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Art. Nature. Hope.

 In A New Light is a powerful therapeutic nature photography program at Northwest Passage. This program emphasizes skilled expressive arts training and nature immersion, ultimately empowering youth who are struggling with mental health issues to find beauty in the world that surrounds them, and in themselves.

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In 2014, instructors at Northwest Passage adapted their InaNewLight photography program by taking it underwater, and “Under the Surface” was born. They soon found that snorkeling with a camera was producing astonishing art, generating student-driven scientific inquiry, and above all, was positively impacting the mental health of the young residents. Due to its close proximity to Northwest Passages’ residential campuses, the St. Croix National Scenic Riverway is a regular destination for photography trips. Under the Surface provides a seamless integration of immersive experiences in nature with progressive, evidence-based mental health treatment. The resulting art has opened the eyes and hearts of thousands to the world that lies under the surface.

Under the Surface operates in partnership with the National Park Service and Dr. Toben LaFrancois of Northland College.

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Northwest Passage’s Artist-in-Residence (AiR) program offers youth who are struggling with mental health issues the opportunity for impactful artistic creation alongside world-class artists. Channeling the passion and insight of artistic mentors is one of the most efficient and effective means of providing transformative experiences for vulnerable youth, helping to redefine their potential, gain therapeutic personal insight, and instill a new sense of personal value and hope that carries with them throughout their lives.

During their time with Northwest Passage, the artists live, teach, and create art at Schaefer Cabin, a historic, beautiful, and secluded cabin on the Namekagon River in Burnett County. Schaefer Cabin has been fully restored to serve as a therapeutic artistic retreat through a partnership with the National Park Service. The artists lead workshops with Northwest Passage residents and create works of art that are displayed at the Northwest Passage Gallery in Webster, WI.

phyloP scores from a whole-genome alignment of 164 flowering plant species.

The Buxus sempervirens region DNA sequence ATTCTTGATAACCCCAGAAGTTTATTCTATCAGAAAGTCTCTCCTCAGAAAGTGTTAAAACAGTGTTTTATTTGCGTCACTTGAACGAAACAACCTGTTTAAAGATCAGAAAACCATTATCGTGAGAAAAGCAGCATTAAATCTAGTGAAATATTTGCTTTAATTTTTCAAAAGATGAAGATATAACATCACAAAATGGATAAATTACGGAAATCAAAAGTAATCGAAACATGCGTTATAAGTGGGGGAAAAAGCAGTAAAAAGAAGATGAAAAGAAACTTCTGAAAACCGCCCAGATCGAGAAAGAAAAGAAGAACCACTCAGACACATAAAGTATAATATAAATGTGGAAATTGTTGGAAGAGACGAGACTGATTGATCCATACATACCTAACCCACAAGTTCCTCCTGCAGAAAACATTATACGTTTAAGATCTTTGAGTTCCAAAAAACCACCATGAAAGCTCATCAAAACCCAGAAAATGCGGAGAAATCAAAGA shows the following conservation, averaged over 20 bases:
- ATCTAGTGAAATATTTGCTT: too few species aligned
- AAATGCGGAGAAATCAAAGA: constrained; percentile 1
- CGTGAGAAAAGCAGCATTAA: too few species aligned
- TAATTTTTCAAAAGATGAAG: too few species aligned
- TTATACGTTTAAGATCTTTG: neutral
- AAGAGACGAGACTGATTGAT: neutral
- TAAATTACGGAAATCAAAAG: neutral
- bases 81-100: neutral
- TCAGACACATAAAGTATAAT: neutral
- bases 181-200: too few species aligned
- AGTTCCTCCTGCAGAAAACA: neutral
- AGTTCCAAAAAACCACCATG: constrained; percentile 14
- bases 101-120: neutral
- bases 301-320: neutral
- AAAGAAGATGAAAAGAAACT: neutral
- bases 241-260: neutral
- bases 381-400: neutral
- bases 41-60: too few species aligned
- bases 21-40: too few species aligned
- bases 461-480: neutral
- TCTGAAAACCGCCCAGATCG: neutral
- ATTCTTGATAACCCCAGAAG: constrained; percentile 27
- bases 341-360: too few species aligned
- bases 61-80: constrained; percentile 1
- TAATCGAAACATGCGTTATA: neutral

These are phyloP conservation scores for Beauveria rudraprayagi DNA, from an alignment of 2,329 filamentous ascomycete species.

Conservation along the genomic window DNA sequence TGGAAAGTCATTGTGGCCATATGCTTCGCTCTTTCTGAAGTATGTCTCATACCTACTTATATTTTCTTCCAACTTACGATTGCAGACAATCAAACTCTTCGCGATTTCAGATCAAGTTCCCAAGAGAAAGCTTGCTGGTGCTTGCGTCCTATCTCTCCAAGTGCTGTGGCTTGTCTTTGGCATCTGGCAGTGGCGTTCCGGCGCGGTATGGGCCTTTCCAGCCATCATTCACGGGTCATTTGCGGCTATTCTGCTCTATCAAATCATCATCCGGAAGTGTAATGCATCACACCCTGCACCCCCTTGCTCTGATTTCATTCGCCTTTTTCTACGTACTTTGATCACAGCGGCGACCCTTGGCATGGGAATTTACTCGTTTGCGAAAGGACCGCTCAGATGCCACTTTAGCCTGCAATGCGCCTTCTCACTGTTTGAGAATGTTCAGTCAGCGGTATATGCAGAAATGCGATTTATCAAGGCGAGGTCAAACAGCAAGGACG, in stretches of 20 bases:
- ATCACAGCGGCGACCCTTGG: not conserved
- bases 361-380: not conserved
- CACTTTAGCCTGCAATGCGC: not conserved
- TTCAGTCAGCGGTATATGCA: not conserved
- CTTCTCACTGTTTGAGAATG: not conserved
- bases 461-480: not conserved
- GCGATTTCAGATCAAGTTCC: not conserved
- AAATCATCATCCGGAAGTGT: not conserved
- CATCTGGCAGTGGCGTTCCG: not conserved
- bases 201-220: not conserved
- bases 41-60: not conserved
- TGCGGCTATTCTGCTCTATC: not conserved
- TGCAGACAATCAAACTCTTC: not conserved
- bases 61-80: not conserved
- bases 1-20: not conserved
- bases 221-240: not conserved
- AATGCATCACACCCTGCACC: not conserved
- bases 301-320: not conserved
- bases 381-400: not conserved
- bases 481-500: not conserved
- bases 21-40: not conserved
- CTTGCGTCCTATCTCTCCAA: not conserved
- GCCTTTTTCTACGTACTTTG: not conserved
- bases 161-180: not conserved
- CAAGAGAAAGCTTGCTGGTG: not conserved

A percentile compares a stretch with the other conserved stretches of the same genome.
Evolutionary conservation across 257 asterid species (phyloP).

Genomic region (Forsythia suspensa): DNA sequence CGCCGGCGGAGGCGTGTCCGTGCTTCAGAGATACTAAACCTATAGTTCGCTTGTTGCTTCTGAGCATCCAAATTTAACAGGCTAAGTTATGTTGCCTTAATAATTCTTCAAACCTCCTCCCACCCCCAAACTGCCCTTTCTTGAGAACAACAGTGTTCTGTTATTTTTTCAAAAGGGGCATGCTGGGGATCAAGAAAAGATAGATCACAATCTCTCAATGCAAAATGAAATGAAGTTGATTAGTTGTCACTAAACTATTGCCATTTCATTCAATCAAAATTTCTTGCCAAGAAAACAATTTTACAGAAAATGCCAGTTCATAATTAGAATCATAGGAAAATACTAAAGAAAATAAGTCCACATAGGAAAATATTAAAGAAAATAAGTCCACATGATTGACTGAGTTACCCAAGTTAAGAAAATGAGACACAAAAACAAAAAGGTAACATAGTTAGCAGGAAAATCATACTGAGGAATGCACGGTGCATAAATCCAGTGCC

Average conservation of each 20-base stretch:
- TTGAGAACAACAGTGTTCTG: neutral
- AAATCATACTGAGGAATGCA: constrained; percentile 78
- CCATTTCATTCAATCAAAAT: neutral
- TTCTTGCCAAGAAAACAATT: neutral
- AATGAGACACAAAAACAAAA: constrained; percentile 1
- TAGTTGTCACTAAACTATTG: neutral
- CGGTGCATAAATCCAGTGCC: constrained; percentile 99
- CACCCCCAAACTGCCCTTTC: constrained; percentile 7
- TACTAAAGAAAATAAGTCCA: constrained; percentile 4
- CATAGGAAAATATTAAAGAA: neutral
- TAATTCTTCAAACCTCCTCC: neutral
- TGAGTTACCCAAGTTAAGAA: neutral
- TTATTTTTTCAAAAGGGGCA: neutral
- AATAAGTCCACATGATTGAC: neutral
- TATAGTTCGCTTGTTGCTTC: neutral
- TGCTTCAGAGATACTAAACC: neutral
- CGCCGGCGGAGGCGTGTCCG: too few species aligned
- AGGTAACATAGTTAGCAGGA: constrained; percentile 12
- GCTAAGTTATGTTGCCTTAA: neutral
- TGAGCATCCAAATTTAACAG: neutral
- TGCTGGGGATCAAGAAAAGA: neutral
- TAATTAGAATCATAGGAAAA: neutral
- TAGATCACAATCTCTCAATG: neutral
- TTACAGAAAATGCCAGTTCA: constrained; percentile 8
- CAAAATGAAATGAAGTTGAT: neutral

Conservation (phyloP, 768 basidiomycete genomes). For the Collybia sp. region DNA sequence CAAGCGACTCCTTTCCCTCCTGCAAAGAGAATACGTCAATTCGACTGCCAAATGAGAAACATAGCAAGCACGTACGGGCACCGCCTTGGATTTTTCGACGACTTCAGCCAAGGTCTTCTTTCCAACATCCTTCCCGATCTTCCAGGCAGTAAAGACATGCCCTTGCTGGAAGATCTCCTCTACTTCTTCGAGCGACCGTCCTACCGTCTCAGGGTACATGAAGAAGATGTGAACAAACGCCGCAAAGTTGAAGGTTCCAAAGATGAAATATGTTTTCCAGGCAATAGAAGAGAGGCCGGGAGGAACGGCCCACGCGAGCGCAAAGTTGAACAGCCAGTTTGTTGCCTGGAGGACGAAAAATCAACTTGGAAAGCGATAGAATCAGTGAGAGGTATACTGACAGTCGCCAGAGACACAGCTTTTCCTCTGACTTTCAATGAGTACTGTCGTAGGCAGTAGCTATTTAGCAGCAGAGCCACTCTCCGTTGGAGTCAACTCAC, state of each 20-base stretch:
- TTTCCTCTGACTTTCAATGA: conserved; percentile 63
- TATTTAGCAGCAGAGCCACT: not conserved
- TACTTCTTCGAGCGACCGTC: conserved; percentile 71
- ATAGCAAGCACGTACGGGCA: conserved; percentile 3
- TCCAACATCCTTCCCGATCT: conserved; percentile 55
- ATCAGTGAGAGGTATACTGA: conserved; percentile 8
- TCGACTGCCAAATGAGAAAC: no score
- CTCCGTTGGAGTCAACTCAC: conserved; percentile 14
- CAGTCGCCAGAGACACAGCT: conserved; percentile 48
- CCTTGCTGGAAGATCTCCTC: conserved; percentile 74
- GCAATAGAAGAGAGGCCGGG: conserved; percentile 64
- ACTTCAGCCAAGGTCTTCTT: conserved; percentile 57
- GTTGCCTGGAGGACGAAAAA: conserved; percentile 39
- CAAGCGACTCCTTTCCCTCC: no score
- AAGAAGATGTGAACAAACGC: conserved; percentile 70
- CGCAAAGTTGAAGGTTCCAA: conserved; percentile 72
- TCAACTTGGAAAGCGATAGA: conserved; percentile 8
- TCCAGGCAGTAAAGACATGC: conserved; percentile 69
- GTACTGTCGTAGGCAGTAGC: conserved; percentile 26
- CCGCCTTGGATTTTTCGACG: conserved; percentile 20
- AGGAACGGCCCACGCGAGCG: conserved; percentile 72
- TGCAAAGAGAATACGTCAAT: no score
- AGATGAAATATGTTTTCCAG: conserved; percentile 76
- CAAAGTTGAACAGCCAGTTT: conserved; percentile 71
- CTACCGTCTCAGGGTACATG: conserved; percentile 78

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Northwest Passage utilizes the EAGALA method of equine-assisted therapy and has an EAGALA-certified therapist on staff to work with all residential programs.

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For many, parks are places to find great opportunities for recreational, educational, and social activities. For some, parks are places where they can reflect, think, heal, and learn about themselves. The National Park Service encourages everyone to Find Your Park. Your park may provide just the right space to find yourself.

This video was created collaboratively by St. Croix National Scenic Riverway, a unit of the National Park System, and Northwest Passage, a non-profit mental health treatment organization for children, and produced by visiting interns Narud Obando and Andres Tencio, students at CEDES Don Bosco in San Jose, Costa Rica.

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Struggling with your mental health does not mean you are weak. Let’s stop the stigma.

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Watch as the kids of Northwest Passage bring the Jordan Buck to life and enjoy some fun at the Webster, WI July 4th parade.

The Jordan Buck costume was created in partnership with Chris Lutter, one of Northwest Passage’s Artists-in-Residence. The costume was modeled after the deer shot in 1914 by James Jordan along the Yellow River in Danbury. The Jordan Buck measured 206 ⅛ inches under the Boone and Crockett Club scoring system and was recognized in 1978 as the world record typical whitetail by the club. It held the top spot, arguably the most coveted big game trophy in the world, until 1993. The costume requires two people to bring it to life, one in the head and one in the rear.

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